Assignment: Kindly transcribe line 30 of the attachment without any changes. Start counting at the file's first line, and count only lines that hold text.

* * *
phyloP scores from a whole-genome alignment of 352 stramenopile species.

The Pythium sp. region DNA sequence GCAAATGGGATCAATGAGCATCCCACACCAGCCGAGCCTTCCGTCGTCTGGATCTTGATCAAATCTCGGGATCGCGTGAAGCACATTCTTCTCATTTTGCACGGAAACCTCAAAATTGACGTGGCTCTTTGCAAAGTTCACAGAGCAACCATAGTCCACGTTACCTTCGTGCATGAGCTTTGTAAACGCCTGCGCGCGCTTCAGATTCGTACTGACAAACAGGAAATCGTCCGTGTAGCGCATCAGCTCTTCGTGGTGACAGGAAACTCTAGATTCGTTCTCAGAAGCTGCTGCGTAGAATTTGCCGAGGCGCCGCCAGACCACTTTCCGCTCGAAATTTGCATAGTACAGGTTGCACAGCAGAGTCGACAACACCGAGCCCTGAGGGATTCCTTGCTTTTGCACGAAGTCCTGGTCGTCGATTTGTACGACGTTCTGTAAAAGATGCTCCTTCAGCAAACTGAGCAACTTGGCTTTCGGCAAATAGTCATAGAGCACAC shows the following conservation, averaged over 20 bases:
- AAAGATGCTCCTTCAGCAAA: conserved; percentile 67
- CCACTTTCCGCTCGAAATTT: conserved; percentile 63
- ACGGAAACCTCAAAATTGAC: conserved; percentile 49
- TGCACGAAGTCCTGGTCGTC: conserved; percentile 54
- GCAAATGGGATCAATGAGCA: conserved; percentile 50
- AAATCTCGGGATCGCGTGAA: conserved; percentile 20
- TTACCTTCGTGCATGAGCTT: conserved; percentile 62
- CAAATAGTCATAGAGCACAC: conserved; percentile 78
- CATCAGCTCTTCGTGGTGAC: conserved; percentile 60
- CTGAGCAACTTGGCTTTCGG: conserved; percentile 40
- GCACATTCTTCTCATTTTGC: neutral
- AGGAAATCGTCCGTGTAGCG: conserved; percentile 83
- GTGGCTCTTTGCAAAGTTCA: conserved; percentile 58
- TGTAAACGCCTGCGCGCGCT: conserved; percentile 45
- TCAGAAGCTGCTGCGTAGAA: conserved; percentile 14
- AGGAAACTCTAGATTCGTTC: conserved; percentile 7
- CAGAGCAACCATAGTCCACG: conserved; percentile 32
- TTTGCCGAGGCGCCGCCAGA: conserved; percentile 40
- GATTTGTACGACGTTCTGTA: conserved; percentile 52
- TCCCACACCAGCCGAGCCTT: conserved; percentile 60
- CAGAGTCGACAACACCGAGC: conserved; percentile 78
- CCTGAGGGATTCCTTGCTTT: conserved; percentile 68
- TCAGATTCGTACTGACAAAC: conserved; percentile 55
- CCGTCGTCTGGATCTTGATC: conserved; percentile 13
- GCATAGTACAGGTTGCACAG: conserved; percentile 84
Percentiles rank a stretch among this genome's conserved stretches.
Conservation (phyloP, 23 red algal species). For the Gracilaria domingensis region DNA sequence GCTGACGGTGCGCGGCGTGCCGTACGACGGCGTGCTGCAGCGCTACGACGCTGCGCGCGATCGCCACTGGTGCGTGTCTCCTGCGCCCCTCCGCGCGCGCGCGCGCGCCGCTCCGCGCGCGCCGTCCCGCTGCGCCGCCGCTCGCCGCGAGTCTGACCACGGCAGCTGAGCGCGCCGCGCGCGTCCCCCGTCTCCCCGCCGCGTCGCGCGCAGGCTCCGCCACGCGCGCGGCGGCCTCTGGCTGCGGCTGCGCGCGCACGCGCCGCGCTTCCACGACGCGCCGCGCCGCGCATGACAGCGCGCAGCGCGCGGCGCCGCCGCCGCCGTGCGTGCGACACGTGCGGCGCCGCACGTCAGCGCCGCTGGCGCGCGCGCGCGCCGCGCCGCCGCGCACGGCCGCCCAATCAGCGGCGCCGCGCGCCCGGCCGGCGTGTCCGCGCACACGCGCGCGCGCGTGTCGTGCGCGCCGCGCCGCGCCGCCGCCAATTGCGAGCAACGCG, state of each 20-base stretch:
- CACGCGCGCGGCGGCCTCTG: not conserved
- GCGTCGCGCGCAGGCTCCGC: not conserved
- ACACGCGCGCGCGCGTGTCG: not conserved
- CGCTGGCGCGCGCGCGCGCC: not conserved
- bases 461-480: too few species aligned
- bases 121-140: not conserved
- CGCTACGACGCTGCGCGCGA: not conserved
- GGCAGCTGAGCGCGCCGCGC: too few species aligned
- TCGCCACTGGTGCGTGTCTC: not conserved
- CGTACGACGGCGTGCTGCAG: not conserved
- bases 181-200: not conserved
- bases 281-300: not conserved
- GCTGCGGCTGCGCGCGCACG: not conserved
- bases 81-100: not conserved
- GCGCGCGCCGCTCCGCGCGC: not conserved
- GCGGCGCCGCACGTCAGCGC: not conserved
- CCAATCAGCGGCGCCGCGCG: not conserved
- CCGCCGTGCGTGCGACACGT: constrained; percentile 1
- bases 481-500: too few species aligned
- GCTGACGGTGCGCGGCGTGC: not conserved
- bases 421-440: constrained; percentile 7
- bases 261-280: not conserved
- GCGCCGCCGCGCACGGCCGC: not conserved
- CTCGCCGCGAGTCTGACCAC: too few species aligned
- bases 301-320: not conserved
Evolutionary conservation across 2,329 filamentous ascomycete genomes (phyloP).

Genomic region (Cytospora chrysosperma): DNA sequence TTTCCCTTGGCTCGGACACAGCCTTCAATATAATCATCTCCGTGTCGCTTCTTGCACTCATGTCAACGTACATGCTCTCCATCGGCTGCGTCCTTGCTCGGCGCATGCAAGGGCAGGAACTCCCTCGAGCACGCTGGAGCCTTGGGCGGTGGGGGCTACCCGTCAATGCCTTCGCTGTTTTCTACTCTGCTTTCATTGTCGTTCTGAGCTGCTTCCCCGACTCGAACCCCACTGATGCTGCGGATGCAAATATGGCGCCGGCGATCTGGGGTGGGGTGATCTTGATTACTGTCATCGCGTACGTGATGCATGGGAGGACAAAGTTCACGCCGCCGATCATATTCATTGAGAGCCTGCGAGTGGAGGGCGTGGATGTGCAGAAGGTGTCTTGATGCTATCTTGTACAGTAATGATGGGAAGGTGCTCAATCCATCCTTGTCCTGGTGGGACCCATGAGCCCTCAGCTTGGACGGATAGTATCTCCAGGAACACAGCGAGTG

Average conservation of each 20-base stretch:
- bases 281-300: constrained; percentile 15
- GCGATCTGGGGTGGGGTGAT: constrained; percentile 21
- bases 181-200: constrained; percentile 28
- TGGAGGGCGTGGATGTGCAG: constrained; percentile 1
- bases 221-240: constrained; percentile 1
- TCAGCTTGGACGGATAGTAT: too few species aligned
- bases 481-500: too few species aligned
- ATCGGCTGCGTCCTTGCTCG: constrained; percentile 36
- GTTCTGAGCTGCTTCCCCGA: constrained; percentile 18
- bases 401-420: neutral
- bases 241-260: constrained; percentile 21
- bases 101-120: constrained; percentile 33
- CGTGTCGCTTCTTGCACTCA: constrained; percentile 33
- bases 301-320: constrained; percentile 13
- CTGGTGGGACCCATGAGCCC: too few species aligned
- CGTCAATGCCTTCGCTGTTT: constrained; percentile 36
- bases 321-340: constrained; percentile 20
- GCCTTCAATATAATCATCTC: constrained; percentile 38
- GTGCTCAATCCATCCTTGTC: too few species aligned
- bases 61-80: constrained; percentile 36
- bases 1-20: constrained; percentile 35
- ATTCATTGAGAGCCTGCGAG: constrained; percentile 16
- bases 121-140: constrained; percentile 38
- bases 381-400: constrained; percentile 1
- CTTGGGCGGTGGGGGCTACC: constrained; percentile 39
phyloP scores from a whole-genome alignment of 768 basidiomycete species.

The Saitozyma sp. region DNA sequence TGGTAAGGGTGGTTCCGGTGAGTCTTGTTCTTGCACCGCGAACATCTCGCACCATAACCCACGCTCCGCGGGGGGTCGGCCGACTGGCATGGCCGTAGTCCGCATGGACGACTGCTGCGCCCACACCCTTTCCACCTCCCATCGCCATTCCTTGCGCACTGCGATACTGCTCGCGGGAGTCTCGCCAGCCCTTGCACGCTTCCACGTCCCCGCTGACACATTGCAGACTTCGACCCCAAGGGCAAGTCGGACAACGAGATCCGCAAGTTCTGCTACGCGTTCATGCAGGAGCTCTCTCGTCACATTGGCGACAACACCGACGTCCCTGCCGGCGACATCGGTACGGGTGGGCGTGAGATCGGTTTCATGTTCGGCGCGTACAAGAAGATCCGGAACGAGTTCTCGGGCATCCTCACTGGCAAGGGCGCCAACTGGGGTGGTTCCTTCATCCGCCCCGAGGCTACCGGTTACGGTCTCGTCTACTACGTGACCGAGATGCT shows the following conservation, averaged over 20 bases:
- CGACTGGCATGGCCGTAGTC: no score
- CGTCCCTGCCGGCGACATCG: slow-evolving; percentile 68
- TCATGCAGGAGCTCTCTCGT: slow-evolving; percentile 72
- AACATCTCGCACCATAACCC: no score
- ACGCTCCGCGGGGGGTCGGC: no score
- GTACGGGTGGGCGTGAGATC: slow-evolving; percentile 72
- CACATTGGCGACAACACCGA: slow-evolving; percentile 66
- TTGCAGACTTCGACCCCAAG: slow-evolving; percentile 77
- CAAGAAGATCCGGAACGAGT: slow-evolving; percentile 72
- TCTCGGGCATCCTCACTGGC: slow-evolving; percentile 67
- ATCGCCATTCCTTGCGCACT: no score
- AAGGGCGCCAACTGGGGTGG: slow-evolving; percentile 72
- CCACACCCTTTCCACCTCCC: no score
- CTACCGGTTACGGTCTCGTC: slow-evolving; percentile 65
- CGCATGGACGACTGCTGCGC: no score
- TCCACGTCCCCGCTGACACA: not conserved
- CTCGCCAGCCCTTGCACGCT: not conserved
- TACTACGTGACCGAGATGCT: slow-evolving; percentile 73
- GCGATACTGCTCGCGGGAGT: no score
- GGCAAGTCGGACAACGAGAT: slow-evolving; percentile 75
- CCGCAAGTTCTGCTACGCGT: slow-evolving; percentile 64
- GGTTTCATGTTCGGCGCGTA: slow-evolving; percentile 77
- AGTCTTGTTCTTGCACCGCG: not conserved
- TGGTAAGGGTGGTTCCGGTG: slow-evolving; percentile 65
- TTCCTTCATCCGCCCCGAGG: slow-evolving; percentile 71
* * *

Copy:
- CACGCGCGCGGCGGCCTCTG: not conserved